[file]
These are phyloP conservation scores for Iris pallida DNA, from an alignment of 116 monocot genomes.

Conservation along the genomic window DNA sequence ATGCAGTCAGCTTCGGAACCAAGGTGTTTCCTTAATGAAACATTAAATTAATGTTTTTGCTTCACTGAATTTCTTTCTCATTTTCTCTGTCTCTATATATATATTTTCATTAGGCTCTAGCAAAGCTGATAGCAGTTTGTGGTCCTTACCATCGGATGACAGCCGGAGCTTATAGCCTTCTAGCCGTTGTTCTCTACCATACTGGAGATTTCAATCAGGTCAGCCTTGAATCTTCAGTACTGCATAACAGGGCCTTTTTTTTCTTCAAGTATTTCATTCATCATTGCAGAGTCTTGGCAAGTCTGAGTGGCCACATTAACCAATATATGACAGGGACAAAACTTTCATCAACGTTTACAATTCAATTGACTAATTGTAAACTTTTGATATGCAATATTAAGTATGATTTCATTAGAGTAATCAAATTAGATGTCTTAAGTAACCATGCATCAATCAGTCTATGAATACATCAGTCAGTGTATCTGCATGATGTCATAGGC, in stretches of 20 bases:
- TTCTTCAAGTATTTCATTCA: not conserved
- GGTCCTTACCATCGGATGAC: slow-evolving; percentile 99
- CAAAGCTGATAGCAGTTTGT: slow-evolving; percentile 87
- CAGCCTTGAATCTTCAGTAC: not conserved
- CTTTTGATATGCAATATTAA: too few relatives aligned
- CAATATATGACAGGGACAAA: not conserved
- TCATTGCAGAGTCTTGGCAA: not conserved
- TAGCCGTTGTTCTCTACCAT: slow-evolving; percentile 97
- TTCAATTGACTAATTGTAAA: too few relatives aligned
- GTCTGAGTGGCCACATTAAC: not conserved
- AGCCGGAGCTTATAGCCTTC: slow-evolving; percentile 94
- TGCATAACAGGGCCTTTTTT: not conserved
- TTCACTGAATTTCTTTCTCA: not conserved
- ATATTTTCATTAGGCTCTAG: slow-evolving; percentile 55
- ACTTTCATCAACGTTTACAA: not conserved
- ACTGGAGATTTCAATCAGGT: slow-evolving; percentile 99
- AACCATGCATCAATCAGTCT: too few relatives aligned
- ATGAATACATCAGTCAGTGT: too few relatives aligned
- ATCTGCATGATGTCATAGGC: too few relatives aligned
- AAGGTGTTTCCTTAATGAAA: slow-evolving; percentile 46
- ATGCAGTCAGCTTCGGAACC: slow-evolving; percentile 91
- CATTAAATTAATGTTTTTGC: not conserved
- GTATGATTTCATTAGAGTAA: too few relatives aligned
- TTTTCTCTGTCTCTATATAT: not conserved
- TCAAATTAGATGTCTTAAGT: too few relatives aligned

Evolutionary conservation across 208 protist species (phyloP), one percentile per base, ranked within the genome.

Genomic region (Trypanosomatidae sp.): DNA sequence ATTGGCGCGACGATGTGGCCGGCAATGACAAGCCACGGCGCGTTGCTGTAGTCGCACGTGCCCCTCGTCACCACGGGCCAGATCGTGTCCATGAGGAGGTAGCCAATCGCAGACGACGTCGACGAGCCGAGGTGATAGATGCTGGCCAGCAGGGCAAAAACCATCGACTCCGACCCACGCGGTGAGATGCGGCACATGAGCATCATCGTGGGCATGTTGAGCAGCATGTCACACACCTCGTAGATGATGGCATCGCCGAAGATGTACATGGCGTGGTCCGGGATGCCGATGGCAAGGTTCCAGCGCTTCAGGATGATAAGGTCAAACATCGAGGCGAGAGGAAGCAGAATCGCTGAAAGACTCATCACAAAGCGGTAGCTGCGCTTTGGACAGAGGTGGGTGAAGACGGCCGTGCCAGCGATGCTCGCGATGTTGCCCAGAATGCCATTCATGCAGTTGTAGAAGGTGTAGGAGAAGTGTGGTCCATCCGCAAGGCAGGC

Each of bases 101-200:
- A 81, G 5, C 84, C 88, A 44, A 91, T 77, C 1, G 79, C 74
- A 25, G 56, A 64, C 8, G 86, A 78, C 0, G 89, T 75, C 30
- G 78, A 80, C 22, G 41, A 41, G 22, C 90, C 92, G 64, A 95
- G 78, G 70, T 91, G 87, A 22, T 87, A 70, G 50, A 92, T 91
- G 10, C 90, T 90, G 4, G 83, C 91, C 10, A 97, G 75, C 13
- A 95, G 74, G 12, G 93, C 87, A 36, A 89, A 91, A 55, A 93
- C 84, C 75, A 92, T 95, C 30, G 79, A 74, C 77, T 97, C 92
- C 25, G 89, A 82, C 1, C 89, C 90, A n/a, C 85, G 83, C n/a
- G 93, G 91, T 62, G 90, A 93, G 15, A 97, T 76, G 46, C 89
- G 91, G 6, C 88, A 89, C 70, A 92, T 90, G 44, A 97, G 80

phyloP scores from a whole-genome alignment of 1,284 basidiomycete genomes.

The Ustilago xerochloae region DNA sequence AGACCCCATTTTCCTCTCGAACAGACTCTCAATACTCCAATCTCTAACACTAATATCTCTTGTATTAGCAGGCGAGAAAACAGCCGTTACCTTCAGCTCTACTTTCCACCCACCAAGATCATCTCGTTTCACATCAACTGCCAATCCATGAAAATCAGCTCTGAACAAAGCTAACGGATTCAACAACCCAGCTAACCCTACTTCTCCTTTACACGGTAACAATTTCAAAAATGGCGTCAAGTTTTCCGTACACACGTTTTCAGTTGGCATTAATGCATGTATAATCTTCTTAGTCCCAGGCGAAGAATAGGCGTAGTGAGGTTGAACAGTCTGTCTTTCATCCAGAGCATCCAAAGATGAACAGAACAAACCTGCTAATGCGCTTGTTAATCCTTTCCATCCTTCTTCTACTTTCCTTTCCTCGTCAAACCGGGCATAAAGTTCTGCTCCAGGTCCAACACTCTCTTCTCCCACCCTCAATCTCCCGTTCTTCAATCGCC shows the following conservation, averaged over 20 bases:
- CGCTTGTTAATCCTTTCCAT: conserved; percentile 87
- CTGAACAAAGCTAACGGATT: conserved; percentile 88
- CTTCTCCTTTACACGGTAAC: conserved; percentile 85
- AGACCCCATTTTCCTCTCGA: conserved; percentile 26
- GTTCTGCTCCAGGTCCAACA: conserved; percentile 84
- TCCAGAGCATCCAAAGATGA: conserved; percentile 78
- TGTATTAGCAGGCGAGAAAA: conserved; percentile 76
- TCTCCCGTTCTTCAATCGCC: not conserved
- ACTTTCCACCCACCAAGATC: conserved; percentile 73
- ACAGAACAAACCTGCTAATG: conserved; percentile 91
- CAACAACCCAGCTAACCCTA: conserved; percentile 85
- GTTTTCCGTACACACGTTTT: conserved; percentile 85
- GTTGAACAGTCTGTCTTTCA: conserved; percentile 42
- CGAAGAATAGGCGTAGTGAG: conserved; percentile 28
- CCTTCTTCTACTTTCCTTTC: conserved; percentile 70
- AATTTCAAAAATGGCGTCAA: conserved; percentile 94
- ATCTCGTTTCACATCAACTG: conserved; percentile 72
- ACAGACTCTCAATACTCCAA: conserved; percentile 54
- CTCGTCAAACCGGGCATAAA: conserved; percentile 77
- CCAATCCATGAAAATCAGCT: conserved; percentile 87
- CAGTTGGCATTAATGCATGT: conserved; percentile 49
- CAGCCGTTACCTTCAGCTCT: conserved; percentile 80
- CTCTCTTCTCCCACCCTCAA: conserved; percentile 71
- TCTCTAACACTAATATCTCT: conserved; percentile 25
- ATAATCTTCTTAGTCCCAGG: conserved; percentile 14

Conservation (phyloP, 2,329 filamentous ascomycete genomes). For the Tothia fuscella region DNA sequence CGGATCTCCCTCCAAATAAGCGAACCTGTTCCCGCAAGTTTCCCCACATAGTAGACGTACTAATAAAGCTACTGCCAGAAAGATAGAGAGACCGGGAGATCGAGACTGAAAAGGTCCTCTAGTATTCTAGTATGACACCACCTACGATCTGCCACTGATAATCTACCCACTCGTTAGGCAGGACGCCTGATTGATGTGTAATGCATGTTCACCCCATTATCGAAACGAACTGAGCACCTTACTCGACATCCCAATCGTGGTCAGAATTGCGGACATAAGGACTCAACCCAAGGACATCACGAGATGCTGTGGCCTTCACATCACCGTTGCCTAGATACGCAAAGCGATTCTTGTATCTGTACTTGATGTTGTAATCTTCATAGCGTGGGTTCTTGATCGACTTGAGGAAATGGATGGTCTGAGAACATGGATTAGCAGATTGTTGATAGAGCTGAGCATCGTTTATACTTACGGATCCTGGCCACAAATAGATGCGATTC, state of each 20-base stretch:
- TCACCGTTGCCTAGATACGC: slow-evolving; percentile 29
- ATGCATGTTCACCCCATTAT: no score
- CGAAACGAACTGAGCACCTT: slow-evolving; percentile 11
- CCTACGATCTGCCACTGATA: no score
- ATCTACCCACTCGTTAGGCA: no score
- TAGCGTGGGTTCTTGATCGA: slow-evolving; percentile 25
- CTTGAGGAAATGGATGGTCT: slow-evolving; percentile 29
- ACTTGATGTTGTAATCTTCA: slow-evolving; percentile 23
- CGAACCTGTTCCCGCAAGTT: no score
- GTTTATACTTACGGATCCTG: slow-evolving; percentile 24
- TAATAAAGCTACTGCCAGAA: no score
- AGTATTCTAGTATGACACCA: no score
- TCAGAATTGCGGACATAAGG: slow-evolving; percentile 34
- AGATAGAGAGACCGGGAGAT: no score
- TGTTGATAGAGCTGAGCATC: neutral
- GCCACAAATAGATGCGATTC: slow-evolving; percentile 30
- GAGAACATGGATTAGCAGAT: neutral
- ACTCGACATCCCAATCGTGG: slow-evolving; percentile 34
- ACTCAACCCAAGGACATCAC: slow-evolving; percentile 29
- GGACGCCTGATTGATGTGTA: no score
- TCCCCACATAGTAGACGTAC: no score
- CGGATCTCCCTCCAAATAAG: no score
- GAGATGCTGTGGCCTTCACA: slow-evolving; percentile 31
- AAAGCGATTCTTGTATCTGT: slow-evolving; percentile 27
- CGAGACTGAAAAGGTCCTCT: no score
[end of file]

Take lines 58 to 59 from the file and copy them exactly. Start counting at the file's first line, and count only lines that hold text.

- AATTTCAAAAATGGCGTCAA: conserved; percentile 94
- ATCTCGTTTCACATCAACTG: conserved; percentile 72